German reunification in 30 words : #10: Ketwurst
To mark 30 years of German reunification, we're taking you on a linguistic journey through 30 key German words and phrases that charted Germany's Cold War division, reunification and what happened next. Today: Ketwurst, a special kind of hot dog that lives on in Prenzlauer Berg.
BerlinA few metres from Schönhauser Allee station, next to the taxi stand in Dänenstraße, stands a small building with a rainbow coloured sign: Alain' Snack, an Imbissbude that’s keeping an East German culinary tradition alive - the Ketwurst.
As that neologism suggests, this specifically East German fast food consists of a dependable combo: ketchup and sausage. The particular innovation of the Ketwurst, however, was dreamt up by researchers at the state run food research centre in the 1970s, the Rationalisierungs- und Forschungszentrums Gaststätten.
What makes this hotdog special is the fact that the sausage (ideally a Bockwurst) is dipped in ketchup and then inserted into a hotdog bun that's had a hole poked into it, rather than placed into one that’s sliced open. While it basically tastes like a hot dog, the resulting mouthfeel is just, shall we say, different.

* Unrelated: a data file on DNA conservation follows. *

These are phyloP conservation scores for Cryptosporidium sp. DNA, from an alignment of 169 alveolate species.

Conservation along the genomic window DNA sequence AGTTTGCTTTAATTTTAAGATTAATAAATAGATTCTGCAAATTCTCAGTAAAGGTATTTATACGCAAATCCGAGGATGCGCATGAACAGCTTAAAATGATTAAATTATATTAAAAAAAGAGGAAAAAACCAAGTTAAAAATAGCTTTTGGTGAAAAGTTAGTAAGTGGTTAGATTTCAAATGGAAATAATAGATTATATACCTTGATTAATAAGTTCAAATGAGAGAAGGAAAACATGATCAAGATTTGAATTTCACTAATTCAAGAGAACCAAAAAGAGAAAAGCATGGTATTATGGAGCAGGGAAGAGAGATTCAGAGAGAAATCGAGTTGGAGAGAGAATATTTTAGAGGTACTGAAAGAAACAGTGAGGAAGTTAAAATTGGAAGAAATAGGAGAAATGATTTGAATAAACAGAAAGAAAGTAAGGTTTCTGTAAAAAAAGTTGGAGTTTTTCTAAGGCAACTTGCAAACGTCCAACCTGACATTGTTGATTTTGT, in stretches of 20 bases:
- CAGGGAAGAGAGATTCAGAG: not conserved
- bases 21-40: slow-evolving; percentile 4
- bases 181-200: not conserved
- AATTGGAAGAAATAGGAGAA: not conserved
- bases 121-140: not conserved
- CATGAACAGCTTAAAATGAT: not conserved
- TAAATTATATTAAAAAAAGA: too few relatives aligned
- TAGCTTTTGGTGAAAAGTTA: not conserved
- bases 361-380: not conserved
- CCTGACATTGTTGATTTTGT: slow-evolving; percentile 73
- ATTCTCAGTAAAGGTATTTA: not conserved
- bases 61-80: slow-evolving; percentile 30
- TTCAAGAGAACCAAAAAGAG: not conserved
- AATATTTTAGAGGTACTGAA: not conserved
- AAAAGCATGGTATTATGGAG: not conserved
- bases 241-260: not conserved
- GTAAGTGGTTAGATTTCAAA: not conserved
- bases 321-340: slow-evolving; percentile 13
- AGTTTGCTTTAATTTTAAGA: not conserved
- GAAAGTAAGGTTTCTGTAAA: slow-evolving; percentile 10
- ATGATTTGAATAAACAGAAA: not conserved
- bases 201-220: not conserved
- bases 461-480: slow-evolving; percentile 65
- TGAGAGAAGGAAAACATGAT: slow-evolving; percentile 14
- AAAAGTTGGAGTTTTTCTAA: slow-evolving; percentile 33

Sadly, the “GDR hot dog” which requires a special bun-poking device is no longer served in the rotating TV tower restaurant – as it was back in the day. These days they’re selling vegan burgers and bulgur salad up there.
Haute cuisine it is not - and yet it took Alain, a Frenchman, to keep this East German hot dog alive in Prenzlauer Berg. You'll find Ketwurst at food trucks at fairs around eastern Germany, but Alain's is one of the few permanent locations that we know of that makes the dish.
For you foodies out there: here's a video on how to prepare Ketwurst at home - including a recipe on how to make the ideal ketchup which involves cream and cola. Yum.